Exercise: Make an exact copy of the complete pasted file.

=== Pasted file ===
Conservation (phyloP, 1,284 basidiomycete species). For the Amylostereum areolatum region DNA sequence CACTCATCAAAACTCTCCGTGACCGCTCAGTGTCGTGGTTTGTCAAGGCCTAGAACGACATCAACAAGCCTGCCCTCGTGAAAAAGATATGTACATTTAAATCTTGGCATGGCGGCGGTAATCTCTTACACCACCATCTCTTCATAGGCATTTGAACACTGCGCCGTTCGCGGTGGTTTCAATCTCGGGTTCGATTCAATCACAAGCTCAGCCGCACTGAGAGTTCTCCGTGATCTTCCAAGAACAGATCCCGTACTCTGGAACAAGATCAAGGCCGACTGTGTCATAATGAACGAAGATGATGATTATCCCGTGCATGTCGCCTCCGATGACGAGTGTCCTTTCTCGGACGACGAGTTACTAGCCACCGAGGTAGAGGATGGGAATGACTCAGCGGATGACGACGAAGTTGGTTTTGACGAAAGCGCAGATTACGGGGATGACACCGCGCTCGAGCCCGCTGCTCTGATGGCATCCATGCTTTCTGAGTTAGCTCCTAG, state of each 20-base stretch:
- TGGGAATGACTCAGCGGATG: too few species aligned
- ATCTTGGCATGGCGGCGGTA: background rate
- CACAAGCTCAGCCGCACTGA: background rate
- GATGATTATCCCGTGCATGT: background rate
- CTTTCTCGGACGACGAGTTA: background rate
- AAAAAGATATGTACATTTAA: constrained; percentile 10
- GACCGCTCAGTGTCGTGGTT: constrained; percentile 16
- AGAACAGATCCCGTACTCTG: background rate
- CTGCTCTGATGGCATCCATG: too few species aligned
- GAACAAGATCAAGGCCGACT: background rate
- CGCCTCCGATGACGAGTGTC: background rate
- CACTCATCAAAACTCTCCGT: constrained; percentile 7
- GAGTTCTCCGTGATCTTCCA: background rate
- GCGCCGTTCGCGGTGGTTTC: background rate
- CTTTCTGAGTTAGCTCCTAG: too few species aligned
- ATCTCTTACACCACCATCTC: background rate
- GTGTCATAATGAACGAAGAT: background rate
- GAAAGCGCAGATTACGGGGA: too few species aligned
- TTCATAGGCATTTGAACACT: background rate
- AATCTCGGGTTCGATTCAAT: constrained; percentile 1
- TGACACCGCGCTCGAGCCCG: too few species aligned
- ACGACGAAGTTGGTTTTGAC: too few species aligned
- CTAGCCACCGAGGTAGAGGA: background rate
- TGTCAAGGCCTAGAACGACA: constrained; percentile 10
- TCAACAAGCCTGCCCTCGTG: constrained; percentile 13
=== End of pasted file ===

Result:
Conservation (phyloP, 1,284 basidiomycete species). For the Amylostereum areolatum region DNA sequence CACTCATCAAAACTCTCCGTGACCGCTCAGTGTCGTGGTTTGTCAAGGCCTAGAACGACATCAACAAGCCTGCCCTCGTGAAAAAGATATGTACATTTAAATCTTGGCATGGCGGCGGTAATCTCTTACACCACCATCTCTTCATAGGCATTTGAACACTGCGCCGTTCGCGGTGGTTTCAATCTCGGGTTCGATTCAATCACAAGCTCAGCCGCACTGAGAGTTCTCCGTGATCTTCCAAGAACAGATCCCGTACTCTGGAACAAGATCAAGGCCGACTGTGTCATAATGAACGAAGATGATGATTATCCCGTGCATGTCGCCTCCGATGACGAGTGTCCTTTCTCGGACGACGAGTTACTAGCCACCGAGGTAGAGGATGGGAATGACTCAGCGGATGACGACGAAGTTGGTTTTGACGAAAGCGCAGATTACGGGGATGACACCGCGCTCGAGCCCGCTGCTCTGATGGCATCCATGCTTTCTGAGTTAGCTCCTAG, state of each 20-base stretch:
- TGGGAATGACTCAGCGGATG: too few species aligned
- ATCTTGGCATGGCGGCGGTA: background rate
- CACAAGCTCAGCCGCACTGA: background rate
- GATGATTATCCCGTGCATGT: background rate
- CTTTCTCGGACGACGAGTTA: background rate
- AAAAAGATATGTACATTTAA: constrained; percentile 10
- GACCGCTCAGTGTCGTGGTT: constrained; percentile 16
- AGAACAGATCCCGTACTCTG: background rate
- CTGCTCTGATGGCATCCATG: too few species aligned
- GAACAAGATCAAGGCCGACT: background rate
- CGCCTCCGATGACGAGTGTC: background rate
- CACTCATCAAAACTCTCCGT: constrained; percentile 7
- GAGTTCTCCGTGATCTTCCA: background rate
- GCGCCGTTCGCGGTGGTTTC: background rate
- CTTTCTGAGTTAGCTCCTAG: too few species aligned
- ATCTCTTACACCACCATCTC: background rate
- GTGTCATAATGAACGAAGAT: background rate
- GAAAGCGCAGATTACGGGGA: too few species aligned
- TTCATAGGCATTTGAACACT: background rate
- AATCTCGGGTTCGATTCAAT: constrained; percentile 1
- TGACACCGCGCTCGAGCCCG: too few species aligned
- ACGACGAAGTTGGTTTTGAC: too few species aligned
- CTAGCCACCGAGGTAGAGGA: background rate
- TGTCAAGGCCTAGAACGACA: constrained; percentile 10
- TCAACAAGCCTGCCCTCGTG: constrained; percentile 13